# Learning prior distribution from data

Suppose I have a dataset. How can I learn the prior distributions of the parameters of a model from this data? I want to learn the prior from this data in order to use them in a Bayesian model. Sorry if the question is too simple.

• Searching for "empirical Bayes" ought to give you many useful hits. – Christoph Hanck Mar 11 at 11:47
• @ChristophHanck, can we use the data to find the posterior distributions of the model parameters (using non-informative priors) and can use those posterior distributions of the parameters as the new priors? – gultu Mar 11 at 13:02
• @Xi'an how about using a bayesian estimation to find posterior distribution of the parameters? – gultu Mar 11 at 13:06
• @Xi'an, in the first stage, can we use non-informative prior? – gultu Mar 11 at 13:08
• @That's what I said. Using an uninformed prior and data, can we estimate posterior distribution of parameters? And then can we use these posterior distributions as priors? – gultu Mar 11 at 13:11

From a dataset $$x_1,\ldots,x_n$$, generated from a fixed distribution $$f(\cdot;\theta_0)$$, one can learn about the single value $$\theta_0$$ of the parameter that led to its generation, that is, the generation of this dataset, but close to nothing of the prior distribution of this single value, because precisely it is single: even observing $$\theta_0$$ exactly does not allow me to learn about its distribution $$\pi$$.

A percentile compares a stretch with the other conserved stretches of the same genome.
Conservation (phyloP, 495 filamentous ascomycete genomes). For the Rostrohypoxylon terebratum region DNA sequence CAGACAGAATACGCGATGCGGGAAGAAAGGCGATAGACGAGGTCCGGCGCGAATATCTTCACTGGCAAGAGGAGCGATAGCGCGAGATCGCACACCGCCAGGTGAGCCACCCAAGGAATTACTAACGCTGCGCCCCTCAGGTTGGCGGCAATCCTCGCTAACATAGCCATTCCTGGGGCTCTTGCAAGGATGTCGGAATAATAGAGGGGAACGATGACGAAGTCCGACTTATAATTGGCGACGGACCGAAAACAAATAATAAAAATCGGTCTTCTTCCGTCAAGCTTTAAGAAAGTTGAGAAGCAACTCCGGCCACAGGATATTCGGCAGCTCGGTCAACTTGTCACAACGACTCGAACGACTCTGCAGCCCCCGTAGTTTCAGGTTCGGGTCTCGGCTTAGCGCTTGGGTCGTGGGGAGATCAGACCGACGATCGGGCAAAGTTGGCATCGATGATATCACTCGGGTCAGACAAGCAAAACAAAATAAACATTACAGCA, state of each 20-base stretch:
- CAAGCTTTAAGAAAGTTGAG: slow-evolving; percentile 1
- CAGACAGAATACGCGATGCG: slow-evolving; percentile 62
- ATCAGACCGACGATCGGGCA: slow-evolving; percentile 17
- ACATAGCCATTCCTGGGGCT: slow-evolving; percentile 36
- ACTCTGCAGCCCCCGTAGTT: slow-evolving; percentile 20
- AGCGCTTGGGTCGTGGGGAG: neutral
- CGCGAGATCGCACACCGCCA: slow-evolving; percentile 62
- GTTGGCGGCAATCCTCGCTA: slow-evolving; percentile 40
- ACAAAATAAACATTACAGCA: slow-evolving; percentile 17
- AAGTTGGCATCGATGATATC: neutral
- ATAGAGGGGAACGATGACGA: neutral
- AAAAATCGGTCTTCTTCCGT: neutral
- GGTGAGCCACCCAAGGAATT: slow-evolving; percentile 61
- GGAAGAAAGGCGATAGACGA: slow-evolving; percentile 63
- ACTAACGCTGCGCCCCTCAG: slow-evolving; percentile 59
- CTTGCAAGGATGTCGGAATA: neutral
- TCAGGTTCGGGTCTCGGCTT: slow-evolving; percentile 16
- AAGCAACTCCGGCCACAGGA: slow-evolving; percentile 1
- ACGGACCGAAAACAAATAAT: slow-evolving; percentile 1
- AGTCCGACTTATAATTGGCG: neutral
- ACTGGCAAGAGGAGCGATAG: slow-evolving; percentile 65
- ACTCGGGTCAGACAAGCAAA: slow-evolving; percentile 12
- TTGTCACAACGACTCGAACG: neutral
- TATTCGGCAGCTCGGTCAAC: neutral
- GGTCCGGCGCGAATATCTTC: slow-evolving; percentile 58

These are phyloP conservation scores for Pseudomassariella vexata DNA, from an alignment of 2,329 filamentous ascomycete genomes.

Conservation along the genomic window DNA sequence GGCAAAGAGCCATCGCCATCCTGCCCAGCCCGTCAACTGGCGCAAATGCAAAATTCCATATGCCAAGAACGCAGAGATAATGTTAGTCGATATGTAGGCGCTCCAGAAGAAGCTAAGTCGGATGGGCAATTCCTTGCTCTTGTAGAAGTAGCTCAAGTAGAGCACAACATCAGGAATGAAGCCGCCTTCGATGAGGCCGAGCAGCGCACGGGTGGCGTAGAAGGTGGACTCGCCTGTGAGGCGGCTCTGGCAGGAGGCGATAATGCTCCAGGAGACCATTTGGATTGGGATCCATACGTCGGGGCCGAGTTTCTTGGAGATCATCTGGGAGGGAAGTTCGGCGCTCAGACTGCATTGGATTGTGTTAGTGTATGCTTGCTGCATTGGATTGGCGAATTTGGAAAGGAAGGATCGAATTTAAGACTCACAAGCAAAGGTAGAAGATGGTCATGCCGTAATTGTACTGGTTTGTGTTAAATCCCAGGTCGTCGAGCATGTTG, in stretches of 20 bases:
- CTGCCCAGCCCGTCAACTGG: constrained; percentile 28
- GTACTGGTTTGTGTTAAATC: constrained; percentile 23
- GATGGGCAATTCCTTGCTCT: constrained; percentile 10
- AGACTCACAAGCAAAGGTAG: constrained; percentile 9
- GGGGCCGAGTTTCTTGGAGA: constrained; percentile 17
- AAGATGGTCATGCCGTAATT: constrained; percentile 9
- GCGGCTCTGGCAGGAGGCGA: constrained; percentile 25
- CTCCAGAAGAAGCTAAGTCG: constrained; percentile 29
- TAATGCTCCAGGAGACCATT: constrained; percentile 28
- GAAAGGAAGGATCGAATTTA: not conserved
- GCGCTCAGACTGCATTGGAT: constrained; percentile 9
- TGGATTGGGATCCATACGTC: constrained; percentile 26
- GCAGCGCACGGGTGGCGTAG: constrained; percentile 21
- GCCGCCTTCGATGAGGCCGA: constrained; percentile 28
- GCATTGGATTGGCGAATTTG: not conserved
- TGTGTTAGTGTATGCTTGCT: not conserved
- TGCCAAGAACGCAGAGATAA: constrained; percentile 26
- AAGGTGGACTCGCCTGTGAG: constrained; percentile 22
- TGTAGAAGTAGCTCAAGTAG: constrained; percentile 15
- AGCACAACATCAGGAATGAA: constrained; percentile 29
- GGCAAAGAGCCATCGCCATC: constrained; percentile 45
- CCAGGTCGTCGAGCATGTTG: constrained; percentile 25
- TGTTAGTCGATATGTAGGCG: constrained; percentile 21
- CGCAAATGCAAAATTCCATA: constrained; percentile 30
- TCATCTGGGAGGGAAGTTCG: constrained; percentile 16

To construct a posterior, one need to make an informed or uninformed choice of a prior. Posteriors cannot be created ex nihilo. However, combining any prior $$\pi_0$$ and the data $$X$$ to construct a posterior $$\pi_0(\theta|x)$$ and then re-start with this posterior as if it was a prior is not part of the Bayesian approach because it uses the data twice: $$\pi^\text{prop}(\theta)=\frac{\pi_0(\theta) f(x|\theta) f(x|\theta)}{\int \pi_0(\theta) f^2(x|\theta)\text{d}\theta}$$ which is a proper Bayesian posterior with the data duplicated and thus multiplies by two the information brought by the data.

To drive the point about the problematic features of this proposal, repeating the "posterior-turns-prior" process over and over actually leads to a prior that is a Dirac mass at the maximum likelihood estimator associated with the data and the model. (This may also prove an alternative scheme to obtain the maximum likelihood estimator. That we called State-Augmentation for Marginal Estimation (SAME), lated copied under the new name of data cloning.)

This illustrates most forcibly how the substitution creates a bias or an over-fit in the analysis and there are several drawbacks well documented in the literature, even though some speak of "empirical Bayes" (Robbins, 1953; Carlin and Louis, 1996) "data-dependent priors" (Wasserman, 2000) or "integrated likelihoods" (Aitkin, 2009). To quote from a recent thesis by W. Darnieder (Ohio State U):